611 W. Union Street
Benson, AZ 85602
(520) 586-0800

LaFrontera
member support line
1-520-279-5737
M-F 5pm-8pm
24/7 weekends/holidays

AzCH Nurse Assist Line
1-866-495-6735

NAZCARE Warm Line
1-888-404-5530



SEABHS
611 W. Union Street
Benson, AZ 85602
(520) 586-0800

AzCH Nurse Assist Line
1-866-495-6735

NAZCARE Warm Line
1-888-404-5530


powered by centersite dot net
Women's Health
Resources
Basic InformationLatest News
Fertility Drugs Won't Raise Breast Cancer RiskMigraines Tied to Higher Odds for Complications in PregnancyWomen, Take These Key Steps to Good Urological HealthAre Women Absorbing Toxins From Their Makeup?Race Doesn't Affect Risk for Genes That Raise Breast Cancer RiskHealthy Levels of Vitamin D May Boost Breast Cancer OutcomesHeavy Drinking Could Lower a Woman's Odds of ConceptionAHA News: Asian and Pacific Islander Women May Be at Greatest Risk for Preeclampsia ComplicationsFibroid Pain, Bleeding Is Driving Thousands of Women to the ERA Woman's Diet Might Help Her Avoid Breast CancerBreast Cancer's Spread Is More Likely in Black Women, Study FindsDrug Lynparza Could Help Fight Some Early-Stage Breast CancersAHA News: Menopause Before 40 Tied to Higher Stroke RiskHealthy Eating Lowers Pregnancy Complication RiskAortic Tears Are Even More Deadly for Women, Study FindsFDA Warns of Bogus Fertility Claims for Some SupplementsAHA News: Surprisingly Few Women May Have Good Heart Health Before PregnancyOsteoporosis Might Also Raise a Woman's Odds for Hearing LossModerate Use of Hair Relaxers Won't Raise Black Women's Cancer Risk: StudyMammography Rates Plummeted During Pandemic'Yo-Yo' Dieting May Mean Sleepless Nights for WomenGluten Doesn't Trigger 'Brain Fog' for Women Without Celiac Disease: StudyHPV Vaccination Is Lowering U.S. Cervical Cancer RatesSmoggy Air Might Raise Black Women's Odds for FibroidsAHA News: Preterm Deliveries May Pose Long-Term Stroke Risk for MothersWomen Get Help Later Than Men When Heart Attack StrikesLots of Sugary Drinks Doubles Younger Women's Colon Cancer Risk: StudyHeart Risk Factors Show Up Earlier in U.S. Black WomenBetter Access to Birth Control Boosts School Graduation RatesA Vitamin Could Be Key to Women's Pain After Knee ReplacementFreezing Tumors Could Be New Treatment for Low-Risk Breast CancersGiving Birth During the Pandemic? Facts You Need to KnowDo Your Genes Set You Up for Hot Flashes?Common Complication of Pregnancy Tied to Higher Stroke Risk LaterMigraine Before Menopause Could Be Linked to High Blood Pressure LaterA Woman's Weight Might Affect Her Odds for MiscarriageBreast Cancer Over 70: How Much Treatment Is Enough?Nurses Are Dying From Suicide at Higher RatesUrinary Incontinence Surgery Won't Raise a Woman's Cancer RiskOvarian Cancer Diagnosis Can Take Big Toll on Women's Mental HealthObesity May Help Trigger Heavier Periods: StudyWomen More Prone to Concussion's Long-Term Harms: StudyMammogram Rates Have Rebounded Since Pandemic Began, But Concerns RemainNew Treatment May Help Women in Early Menopause Remain FertileHeart Disease Gaining on Cancer as Leading Cause of Death in Young WomenWhat Is Endometriosis, and How Is It Treated?OCD May Be More Common in New Moms Than ThoughtAn IUD Could Ward Off Endometrial Cancer in Women at RiskEven a Little Coffee in Pregnancy Could Impact Newborn's Weight: StudyDrug Boosts Survival for Women With Advanced Ovarian Cancer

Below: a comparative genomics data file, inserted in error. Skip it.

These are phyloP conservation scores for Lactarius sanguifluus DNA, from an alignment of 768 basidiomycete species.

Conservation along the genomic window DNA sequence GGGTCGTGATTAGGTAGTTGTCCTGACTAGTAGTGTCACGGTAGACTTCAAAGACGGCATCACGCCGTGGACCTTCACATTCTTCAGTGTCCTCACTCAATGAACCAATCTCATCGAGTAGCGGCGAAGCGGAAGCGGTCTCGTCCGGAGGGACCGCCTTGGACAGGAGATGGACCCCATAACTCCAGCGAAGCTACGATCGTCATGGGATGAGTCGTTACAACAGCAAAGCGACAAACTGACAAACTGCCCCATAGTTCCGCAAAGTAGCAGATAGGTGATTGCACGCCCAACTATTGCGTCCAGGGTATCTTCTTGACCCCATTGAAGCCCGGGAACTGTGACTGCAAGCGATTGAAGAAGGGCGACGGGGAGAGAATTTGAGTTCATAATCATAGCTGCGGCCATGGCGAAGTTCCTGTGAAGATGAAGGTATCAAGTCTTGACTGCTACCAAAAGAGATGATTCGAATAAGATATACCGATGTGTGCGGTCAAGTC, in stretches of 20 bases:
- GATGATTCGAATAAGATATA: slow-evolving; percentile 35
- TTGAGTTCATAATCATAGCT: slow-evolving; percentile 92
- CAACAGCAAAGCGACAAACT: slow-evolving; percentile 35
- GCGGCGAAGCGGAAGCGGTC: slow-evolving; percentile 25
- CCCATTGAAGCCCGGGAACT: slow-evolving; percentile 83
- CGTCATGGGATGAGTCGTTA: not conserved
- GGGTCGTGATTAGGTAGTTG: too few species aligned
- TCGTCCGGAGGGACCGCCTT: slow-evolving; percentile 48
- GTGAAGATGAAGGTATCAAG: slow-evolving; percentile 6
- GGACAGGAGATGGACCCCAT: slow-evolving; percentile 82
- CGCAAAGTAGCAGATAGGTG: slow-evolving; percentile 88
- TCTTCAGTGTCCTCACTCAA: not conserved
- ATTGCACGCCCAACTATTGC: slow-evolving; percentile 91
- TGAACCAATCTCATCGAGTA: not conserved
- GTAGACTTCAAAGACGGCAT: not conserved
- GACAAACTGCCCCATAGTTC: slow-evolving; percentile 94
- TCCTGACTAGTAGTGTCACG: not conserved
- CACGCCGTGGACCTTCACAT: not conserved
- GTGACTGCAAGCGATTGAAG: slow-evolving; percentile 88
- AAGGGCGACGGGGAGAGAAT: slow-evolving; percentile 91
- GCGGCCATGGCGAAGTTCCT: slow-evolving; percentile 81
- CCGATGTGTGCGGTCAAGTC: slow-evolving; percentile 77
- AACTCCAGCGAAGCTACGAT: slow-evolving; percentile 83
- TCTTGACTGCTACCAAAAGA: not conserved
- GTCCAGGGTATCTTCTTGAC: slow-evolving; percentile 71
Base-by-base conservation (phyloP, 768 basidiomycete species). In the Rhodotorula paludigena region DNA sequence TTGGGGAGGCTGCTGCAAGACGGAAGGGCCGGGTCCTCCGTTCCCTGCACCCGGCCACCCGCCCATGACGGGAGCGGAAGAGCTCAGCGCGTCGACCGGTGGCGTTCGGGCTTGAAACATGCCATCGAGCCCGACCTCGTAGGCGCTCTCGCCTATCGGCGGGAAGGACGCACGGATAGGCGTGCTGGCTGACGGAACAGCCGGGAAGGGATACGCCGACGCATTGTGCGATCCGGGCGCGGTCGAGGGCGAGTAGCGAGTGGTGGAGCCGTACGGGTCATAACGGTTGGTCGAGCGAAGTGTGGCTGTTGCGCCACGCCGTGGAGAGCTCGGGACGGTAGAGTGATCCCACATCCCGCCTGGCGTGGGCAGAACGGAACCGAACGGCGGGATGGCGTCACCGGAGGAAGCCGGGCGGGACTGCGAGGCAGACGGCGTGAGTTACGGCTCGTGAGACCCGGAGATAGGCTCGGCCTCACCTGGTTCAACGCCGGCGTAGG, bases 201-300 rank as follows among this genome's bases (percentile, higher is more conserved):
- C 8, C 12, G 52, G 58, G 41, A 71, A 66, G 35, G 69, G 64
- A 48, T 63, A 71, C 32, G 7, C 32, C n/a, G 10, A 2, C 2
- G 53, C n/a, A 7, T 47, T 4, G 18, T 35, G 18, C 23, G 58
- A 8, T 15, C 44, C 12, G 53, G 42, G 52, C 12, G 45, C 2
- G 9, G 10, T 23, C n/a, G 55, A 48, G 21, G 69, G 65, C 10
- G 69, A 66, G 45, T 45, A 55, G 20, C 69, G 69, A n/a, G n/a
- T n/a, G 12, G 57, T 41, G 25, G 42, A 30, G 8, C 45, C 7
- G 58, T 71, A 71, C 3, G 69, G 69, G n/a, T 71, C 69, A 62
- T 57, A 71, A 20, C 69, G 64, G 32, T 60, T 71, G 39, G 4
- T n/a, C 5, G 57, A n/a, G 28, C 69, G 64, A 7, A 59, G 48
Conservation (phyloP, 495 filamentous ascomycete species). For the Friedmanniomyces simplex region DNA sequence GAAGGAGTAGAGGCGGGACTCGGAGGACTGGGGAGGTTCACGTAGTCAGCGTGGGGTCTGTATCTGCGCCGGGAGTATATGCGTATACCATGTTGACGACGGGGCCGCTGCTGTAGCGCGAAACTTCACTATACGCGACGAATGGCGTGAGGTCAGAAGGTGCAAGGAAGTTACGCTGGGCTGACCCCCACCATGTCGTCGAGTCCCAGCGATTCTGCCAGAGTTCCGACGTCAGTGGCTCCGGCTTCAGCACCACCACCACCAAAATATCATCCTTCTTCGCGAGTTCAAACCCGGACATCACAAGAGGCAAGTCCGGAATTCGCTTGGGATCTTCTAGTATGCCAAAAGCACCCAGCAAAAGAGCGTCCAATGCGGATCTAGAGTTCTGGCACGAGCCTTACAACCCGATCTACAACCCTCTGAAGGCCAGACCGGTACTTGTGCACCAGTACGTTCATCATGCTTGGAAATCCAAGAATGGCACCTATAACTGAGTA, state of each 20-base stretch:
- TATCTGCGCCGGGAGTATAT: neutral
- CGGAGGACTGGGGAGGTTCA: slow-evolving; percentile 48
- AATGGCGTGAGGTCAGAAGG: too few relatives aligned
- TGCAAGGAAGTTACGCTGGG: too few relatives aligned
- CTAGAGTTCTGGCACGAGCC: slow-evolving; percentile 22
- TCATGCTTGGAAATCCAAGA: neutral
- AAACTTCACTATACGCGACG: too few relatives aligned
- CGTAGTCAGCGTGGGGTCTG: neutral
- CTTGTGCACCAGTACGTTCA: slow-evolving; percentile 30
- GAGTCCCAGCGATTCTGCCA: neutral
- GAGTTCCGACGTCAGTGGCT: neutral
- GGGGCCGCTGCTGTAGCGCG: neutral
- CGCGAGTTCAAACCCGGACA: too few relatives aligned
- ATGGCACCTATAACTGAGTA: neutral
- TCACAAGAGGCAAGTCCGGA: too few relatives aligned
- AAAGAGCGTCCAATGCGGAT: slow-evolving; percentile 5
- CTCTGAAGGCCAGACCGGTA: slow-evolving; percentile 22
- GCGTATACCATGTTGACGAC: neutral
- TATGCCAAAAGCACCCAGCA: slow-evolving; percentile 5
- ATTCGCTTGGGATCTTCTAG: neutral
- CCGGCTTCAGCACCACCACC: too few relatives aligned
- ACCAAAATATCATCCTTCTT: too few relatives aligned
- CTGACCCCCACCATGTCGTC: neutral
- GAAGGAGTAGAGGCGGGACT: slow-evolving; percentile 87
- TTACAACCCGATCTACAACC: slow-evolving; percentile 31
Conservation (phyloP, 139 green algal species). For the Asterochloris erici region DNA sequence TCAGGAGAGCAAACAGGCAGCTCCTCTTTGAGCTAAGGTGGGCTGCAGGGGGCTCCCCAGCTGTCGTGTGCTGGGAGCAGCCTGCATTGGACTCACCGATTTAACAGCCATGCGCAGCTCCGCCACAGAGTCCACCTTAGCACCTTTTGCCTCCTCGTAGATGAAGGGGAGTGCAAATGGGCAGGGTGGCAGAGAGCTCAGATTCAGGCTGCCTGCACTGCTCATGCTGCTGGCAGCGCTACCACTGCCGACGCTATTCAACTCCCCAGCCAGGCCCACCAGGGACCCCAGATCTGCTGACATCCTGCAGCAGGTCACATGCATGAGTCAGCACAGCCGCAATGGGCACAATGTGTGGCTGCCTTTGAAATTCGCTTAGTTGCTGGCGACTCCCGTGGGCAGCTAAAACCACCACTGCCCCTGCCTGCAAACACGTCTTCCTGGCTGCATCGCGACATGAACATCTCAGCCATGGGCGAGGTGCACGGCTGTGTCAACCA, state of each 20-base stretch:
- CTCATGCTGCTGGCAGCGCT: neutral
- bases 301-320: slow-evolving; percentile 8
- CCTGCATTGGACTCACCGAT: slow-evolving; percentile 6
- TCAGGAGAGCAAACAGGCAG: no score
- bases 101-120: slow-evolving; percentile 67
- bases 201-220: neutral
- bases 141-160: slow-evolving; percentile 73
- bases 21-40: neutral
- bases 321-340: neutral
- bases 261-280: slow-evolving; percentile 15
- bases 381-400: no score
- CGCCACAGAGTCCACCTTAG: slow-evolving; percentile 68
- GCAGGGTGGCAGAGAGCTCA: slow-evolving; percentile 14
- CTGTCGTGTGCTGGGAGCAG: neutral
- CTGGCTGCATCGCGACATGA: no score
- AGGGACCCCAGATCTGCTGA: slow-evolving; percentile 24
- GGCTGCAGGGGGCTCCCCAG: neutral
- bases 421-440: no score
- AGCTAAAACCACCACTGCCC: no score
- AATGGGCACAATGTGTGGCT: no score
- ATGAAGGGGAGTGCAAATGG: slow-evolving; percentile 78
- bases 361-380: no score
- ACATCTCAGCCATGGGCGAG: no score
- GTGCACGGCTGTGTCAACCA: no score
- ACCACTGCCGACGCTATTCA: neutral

Questions and AnswersLinksBook ReviewsSelf-Help Groups
Related Topics

Medical Disorders
Wellness and Personal Development
Mental Disorders

Women's Reproductive Health Tied to Later Heart Disease

HealthDay News
by -- Robert Preidt
Updated: Oct 9th 2020

new article illustration

FRIDAY, Oct. 9, 2020 (HealthDay News) -- Pregnancy complications, including preeclampsia and miscarriage, may be linked to an increased risk of heart disease later in life, a new study suggests.

For the study, the researchers analyzed 32 reviews that assessed women of childbearing age and their subsequent risk of heart disease. The women in those papers were followed for an average of seven to 10 years.

Several reproductive factors were linked with an up to twofold risk of heart disease later in life: starting periods early; use of combined oral contraceptives; polycystic ovary syndrome; miscarriage; stillbirth; preeclampsia; diabetes during pregnancy; preterm birth; low birth weight; and early menopause.

In addition, preeclampsia was associated with a fourfold risk of heart failure.

Family medical history, genetics, weight, high blood pressure and cholesterol levels, and chemical imbalances from use of hormonal contraceptives are among the possible explanations for these associations, according to study author Krishnarajah Nirantharakumar, a senior clinical lecturer at the University of Birmingham in the United Kingdom, and colleagues.

There was no association between heart disease risk and current use of progesterone-only contraceptives, use of non-oral hormonal contraceptive agents or fertility treatment, the study authors noted.

More time breastfeeding was associated with a lower risk of heart disease, according to the report published online Oct. 7 in the BMJ.

Previous research has suggested that women may have specific risk factors for heart disease and stroke, but there were questions about the quality of evidence, the study authors said in a journal news release.

The new report doesn't prove cause and effect, but the findings indicate that reproductive factors do influence women's future risk of heart disease. The researchers suggest that women's health care guidelines be updated to include reproductive risk factors as part of the risk assessment for heart disease.

More information

The U.S. Department of Health and Human Services has more on women and heart disease.